Melissa: I too am looking forward to that. What I like about this time of the year—there’s a lot of things I like about it—it seems to be the only time of the year where everybody takes a collective beat. Unlike when back in the day when we got to do summer vacations, you would come back and you have 5000 emails, you’re back in the office for five minutes and it feels like I didn’t take time off at all. That’s what I really appreciate about this time. Everybody collectively takes a beat.
Ben: For sure. For our listeners, would you mind taking a moment just to introduce yourself and explain what you do over at Litmus?
Melissa: Sure. My name’s Melissa Sargeant. I am the chief marketing officer at that Litmus. I’ve been at the company for a little over a year. I’m in charge of basically all of our marketing from demand generation to brand building globally for our customers and our company. At Litmus, what we do is help companies put one of their most dependable marketing channel’s email first. We do that by helping them to optimize and collaborate on their emails so that they can go out the door perfectly every time, know that they’re going to reach the inbox, and that they can take those insights and use that across their entire marketing mix.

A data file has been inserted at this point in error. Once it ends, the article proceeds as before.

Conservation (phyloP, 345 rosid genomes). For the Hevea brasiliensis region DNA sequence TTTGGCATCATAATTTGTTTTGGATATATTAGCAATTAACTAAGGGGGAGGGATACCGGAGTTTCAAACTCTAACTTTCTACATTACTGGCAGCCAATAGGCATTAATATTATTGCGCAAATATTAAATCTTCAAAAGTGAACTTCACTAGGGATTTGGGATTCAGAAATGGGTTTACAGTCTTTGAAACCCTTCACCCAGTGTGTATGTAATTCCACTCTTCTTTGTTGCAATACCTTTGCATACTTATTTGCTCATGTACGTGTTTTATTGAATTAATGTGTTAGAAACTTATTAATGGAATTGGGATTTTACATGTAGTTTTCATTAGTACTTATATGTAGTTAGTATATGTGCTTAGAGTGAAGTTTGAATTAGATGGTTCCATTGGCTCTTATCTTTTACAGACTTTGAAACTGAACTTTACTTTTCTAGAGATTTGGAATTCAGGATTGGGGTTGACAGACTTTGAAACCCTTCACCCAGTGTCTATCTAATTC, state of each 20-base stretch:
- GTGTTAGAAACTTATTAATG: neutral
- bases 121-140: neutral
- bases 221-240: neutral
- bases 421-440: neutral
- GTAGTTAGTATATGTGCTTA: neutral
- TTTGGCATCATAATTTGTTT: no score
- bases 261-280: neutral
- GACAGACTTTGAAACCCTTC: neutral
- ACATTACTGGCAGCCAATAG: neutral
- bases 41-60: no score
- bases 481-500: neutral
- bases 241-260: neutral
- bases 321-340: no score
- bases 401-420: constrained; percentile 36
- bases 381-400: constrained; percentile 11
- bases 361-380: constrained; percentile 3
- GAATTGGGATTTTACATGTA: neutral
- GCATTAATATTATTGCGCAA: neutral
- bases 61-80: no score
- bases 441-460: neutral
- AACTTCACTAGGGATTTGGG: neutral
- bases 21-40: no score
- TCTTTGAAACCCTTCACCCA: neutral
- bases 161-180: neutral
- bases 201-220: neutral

Ben: Very cool. Something that we’re going to talk about today is dark mode. I think that most people are familiar with the basic concept of dark mode and what the supposed benefits are. It seems like every other web app and service out there offers some kind of dark mode. There’s even a statistic that 92% of smartphone users use dark mode on at least one app on their phone.
For email marketing, that could potentially have some pretty important ramifications for how emails are designed because if someone’s using dark mode on like the iOS mail app and that causes your email to be illegible, you’re probably better off not sending it. Before we get too far along, could you explain maybe for some of our listeners who maybe aren’t super familiar with dark mode, or maybe they’re aware of why dark mode has become a trend in app design but maybe they don’t know why, would you mind just taking a moment just to explain what are some of the functional benefits that it can provide for users that would make them want to use it?